Forging Navy Linguists To Fight, Win In Great Power Competition
by U.S. Navy Chief Cryptologic Technician (Interpretive) Amos Hoover
Information Warfare Training Command Monterey
March 25, 2021
While Navy students attached to Information Warfare Training Command (IWTC) Monterey are still learning how to be great Sailors, they are attending one of the longest and most arduous “A” schools the Navy has to offer varying between 36 weeks and 64 weeks depending on language difficulty.
Tucked away on the central California coastline overlooking the scenic Monterey Bay sits the premiere school for language learning in the United States, the Defense Language Institute Foreign Language Center (DLIFLC).
Since 1963 Sailors have attended DLIFLC to gain critical language skills and cultural understanding in order to augment our ships, submarines, aircraft, and ground stations so that they can maintain maritime superiority both during peacetime and war.
With continuing threats from global terrorism and new potential threats in this era of Great Power Competition, the language, regional expertise, and cultural skills these Sailors will bring to the fight are more important than ever to ensure our continued success.
March 11, 2021 - Cryptologic Technician (Interpretive) Seaman Park Collie (right) receives a personal coin from Cmdr. Josie Moore, commanding officer of Information Warfare Training Command Monterey, for his exceptional performance upon completion of the Chinese-Mandarin Basic course at the Defense Language Institute Foreign Language Center. Collie also received the Command Sergeant Major Award for foreign language excellence and military leadership, and was one of the students to achieve the highest scores possible on the Defense Language Proficiency Test that he took at the end of the course. (U.S. Navy photo by Information Warfare Training Command Monterey)
Languages currently offered include Arabic, Chinese-Mandarin, Korean, Russian, Persian-Farsi, and Spanish. Upon completion of their course of instruction, with the completion of some additional education requirements, Sailors are eligible to earn an associate degree in their language.
Some recent graduates of the Russian and Chinese courses shared their experiences in completing this program.
“When I first arrived at the Defense Language Institute Foreign Language Center, I thought that it was this magical place where everybody learns a language in a short period of time without very much work,” said Cryptologic Technician (Interpretive) Seaman Jaie Arais. “I was very mistaken. But now that I have completed my final goal (of graduating), I realize it was more of a first step to a much larger career”.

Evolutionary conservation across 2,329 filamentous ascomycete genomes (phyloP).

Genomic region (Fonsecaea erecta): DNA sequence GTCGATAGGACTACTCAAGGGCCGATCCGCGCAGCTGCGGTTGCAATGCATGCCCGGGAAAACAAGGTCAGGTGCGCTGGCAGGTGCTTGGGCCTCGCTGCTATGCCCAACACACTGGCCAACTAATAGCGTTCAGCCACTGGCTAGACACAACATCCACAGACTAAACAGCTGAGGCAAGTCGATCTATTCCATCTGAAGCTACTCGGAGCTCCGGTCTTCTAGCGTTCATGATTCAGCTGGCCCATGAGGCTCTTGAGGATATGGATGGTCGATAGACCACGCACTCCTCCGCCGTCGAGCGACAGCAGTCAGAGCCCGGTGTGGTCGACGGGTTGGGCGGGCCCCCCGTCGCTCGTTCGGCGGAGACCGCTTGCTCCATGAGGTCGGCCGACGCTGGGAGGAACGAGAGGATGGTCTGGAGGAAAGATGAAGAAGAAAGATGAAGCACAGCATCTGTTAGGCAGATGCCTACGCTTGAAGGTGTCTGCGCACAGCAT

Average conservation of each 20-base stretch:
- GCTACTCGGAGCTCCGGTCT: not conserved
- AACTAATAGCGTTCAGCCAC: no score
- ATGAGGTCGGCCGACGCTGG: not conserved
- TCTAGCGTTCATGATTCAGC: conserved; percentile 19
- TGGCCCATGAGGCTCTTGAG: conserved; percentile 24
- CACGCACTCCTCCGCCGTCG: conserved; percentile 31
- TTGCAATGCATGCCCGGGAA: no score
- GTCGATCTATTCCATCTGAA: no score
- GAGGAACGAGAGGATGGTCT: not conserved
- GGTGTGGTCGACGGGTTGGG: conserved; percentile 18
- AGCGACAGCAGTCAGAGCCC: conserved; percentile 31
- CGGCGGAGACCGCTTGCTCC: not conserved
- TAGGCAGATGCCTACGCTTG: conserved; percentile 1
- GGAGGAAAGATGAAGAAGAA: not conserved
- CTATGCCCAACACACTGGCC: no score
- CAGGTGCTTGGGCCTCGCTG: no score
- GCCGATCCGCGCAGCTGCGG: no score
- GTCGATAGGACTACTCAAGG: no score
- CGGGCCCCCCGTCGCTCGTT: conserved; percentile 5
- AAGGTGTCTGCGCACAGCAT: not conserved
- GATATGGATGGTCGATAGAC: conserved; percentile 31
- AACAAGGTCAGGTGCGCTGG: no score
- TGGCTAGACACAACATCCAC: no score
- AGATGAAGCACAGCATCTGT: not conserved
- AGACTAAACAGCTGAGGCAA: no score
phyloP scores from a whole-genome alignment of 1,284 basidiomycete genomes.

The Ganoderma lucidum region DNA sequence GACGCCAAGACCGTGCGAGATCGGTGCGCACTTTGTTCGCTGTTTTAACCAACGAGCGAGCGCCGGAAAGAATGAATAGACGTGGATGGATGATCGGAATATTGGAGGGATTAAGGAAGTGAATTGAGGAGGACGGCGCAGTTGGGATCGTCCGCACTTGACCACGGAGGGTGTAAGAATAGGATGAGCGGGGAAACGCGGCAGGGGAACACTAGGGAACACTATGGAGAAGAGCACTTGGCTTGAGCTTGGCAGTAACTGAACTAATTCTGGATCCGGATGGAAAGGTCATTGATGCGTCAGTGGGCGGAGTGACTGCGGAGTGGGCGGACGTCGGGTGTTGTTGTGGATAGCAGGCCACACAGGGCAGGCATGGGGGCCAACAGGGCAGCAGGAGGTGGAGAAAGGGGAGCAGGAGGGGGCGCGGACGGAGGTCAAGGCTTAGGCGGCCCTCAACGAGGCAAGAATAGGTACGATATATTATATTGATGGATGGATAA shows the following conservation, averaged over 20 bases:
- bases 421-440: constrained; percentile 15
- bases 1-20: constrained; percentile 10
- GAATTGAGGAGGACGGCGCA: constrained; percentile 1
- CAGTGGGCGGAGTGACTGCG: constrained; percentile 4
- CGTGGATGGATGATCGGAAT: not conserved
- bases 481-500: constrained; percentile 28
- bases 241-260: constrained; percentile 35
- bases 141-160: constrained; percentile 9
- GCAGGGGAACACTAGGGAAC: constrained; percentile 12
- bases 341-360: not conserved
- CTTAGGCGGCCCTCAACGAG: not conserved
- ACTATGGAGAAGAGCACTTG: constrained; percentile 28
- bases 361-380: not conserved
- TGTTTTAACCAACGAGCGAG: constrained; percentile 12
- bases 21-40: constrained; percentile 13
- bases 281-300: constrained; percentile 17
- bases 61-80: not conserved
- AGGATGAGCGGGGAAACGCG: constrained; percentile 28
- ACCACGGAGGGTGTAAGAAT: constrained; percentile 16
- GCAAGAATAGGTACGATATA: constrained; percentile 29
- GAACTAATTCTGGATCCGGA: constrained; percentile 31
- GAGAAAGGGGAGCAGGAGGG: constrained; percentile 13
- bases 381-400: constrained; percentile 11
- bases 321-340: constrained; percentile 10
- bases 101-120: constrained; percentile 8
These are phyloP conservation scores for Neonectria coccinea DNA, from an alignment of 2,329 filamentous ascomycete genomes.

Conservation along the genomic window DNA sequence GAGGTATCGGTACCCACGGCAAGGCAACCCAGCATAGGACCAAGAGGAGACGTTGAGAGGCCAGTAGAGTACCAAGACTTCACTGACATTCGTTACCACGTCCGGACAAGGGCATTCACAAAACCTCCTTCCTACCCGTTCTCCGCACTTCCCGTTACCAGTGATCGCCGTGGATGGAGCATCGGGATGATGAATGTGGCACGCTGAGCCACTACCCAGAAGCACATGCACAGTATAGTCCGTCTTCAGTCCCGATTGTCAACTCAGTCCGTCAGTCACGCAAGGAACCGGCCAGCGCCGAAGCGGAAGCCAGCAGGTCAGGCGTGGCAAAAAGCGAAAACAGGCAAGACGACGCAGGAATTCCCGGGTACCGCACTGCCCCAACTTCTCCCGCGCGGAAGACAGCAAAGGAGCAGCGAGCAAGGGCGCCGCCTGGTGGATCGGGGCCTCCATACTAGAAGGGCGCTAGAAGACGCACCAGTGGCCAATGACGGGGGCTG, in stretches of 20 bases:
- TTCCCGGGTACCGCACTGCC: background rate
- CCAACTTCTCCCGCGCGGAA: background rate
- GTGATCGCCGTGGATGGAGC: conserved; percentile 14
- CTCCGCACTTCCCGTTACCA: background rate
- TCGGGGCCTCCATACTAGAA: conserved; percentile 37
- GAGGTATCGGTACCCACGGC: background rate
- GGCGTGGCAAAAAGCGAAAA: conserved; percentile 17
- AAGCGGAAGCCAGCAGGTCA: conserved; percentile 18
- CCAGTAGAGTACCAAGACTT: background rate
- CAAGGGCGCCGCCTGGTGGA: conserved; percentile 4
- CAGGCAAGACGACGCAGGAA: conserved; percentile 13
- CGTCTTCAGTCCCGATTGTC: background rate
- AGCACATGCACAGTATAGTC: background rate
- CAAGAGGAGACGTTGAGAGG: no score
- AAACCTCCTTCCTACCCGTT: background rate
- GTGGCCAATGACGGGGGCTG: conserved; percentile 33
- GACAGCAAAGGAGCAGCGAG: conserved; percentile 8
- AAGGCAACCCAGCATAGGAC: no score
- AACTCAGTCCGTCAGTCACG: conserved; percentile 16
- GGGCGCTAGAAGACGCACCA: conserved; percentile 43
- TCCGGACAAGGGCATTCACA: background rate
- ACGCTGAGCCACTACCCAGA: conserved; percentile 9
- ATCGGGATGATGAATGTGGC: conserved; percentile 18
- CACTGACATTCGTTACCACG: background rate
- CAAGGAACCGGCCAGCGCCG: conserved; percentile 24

When asked how to be successful at DLIFLC, Cryptologic Technician (Interpretive) Seaman Eldon Porter added, “The key to success at Defense Language Institute Foreign Language Center is not unlike any other military training or school. That is, focus on instruction, do what is asked of you, try your best, and most important have the confidence to know you can succeed!”
“The students who pass through these doors are exceptional,” said Chief Cryptologic Technician (Interpretive) Sarah Sperling when discussing student performance. “I am impressed by all of our students, but especially our recent graduates and the levels of proficiency they are achieving is something you would normally only see occasionally from individuals. The leadership, cooperation, and professionalism of the Sailors makes me more confident than ever that we are providing the fleet with outstanding talent that’s ready to enter the fight.”
One of the recent graduates, Cryptologic Technician (Interpretive) Seaman Park Collie, received the Command Sergeant Major Award for foreign language excellence and military leadership. Seaman Collie was also one of the students to achieve the highest scores possible on the Defense Language Proficiency Test (DLPT) that he took at the end of the course.
“When I heard the news that I had scored a 3/3 on my DLPT, I was ecstatic,” said Collie. “Knowing that I reached my goal, which I had worked toward for 18 months, made me feel that every late night of studying was worth it. Every Sailor has the ability to reach their goal, and Defense Language Institute Foreign Language Center will appropriately reward you based on your efforts.”
IWTC Monterey, as part of the Center for Information Warfare Training (CIWT), provides a continuum of foreign language and cryptologic technical training to Navy personnel, which prepares them to conduct information warfare across the full spectrum of military operations.
With four schoolhouse commands, a detachment, and training sites throughout the United States and Japan, CIWT trains over 22,000 students every year, delivering trained information warfare professionals to the Navy and joint services. CIWT also offers more than 200 courses for cryptologic technicians, intelligence specialists, information systems technicians, electronics technicians, and officers in the information warfare community.
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